Low wage workers whose employers don’t offer IRAs, are the focus of pending legislation that would also let employees take the IRAs with them when switching jobs.
An interesting new bill is being discussed in the New Jersey legislature that may face some challenges from business owners. It would let people who work for businesses with as few as 25 employees to be enrolled in a professionally managed retirement plan. The goal is to get more Americans saving for retirement through automatic payroll deductions.
The bill, S-2891, would create what’s called the “Secure Choice” retirement program. “The New Jersey Secure Savings Program will make available to private-sector employees, a convenient and efficient way to save for their retirement,” said Senator Lagana in a statement. “Access to retirement savings accounts through an employer is among the best ways to effectively save. The savings program will accomplish the goal of helping hardworking New Jerseyans prepare for their future without burdening our businesses.”
“The majority of American workers in the private sector do not have access to an employer-sponsored retirement plan, and this is especially true for low-wage workers,” said Singleton (D., Burlington).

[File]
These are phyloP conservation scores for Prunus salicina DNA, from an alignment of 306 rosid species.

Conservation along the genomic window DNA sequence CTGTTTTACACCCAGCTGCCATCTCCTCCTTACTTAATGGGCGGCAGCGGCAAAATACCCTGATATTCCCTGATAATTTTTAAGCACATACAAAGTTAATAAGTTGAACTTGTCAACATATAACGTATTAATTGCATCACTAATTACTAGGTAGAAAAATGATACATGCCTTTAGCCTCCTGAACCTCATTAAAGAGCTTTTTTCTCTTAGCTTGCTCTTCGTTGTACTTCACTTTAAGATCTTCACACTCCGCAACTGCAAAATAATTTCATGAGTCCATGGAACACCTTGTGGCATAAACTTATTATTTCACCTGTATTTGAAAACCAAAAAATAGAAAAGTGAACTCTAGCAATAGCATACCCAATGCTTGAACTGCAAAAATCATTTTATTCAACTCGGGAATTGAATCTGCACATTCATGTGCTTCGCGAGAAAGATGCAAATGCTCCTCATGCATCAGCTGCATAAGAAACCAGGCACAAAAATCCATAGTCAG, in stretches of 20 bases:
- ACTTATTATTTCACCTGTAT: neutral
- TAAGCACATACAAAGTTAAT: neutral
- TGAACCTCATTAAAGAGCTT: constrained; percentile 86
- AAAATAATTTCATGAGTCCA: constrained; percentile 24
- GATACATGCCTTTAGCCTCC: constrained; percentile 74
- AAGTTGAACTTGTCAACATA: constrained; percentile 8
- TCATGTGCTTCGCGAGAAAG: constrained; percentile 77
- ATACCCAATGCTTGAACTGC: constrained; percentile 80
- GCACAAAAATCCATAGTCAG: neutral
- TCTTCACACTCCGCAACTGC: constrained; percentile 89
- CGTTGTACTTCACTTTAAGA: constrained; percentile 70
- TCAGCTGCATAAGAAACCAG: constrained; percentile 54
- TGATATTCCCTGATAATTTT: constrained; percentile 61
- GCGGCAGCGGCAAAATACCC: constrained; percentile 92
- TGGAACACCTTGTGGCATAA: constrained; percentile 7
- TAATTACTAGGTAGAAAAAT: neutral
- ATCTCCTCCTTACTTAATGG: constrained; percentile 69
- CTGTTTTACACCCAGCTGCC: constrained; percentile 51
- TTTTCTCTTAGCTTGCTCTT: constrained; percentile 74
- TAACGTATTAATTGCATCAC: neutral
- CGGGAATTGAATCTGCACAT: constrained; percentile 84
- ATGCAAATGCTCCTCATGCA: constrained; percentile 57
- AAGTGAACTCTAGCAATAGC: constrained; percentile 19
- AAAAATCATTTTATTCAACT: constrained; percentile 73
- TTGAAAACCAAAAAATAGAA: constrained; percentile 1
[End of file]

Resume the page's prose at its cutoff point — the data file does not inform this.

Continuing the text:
It’s not known whether the bill will pass. Business groups may oppose the bill, due to administrative costs. However, the legislation would let employees create individual retirement accounts and contribute via automatic payroll deductions. The program would target the growing number of businesses that don’t provide retirement plans for their employees.
“There are so many people working right now, paycheck to paycheck, who do not have any money saved for retirement because they can’t afford to,” said Senator Turner. According to AARP, about 1.7 million people in New Jersey don’t have a vehicle to save for retirement at their jobs.
The bill states that the program would be overseen by a seven-member Secure Choice Savings Board, with members appointed by the governor, the Senate president, and Assembly speaker. The savings fund would be outside and apart from other state funds, and neither employers nor the state would have any liability for, or claim to, the fund.
A similar plan has been proposed in Pennsylvania by the state treasurer, but his concept has not generated much support. That may change as the state’s population ages. According to research, Pennsylvania is the seventh oldest state in the country. As of 2015, 2.2 million of the state’s residents—that’s 17%–were age 65 or older.
The idea is that encouraging workers to save more for retirement could possibly offset the state’s big public assistance programs that support so many of the state’s elderly today. By 2030, researchers believe that the state will need $1.1 billion in extra spending to care for its elderly population.
Reference: The Philadelphia Inquirer (February 25, 2019) “Should New Jersey embrace portable retirement savings plans?”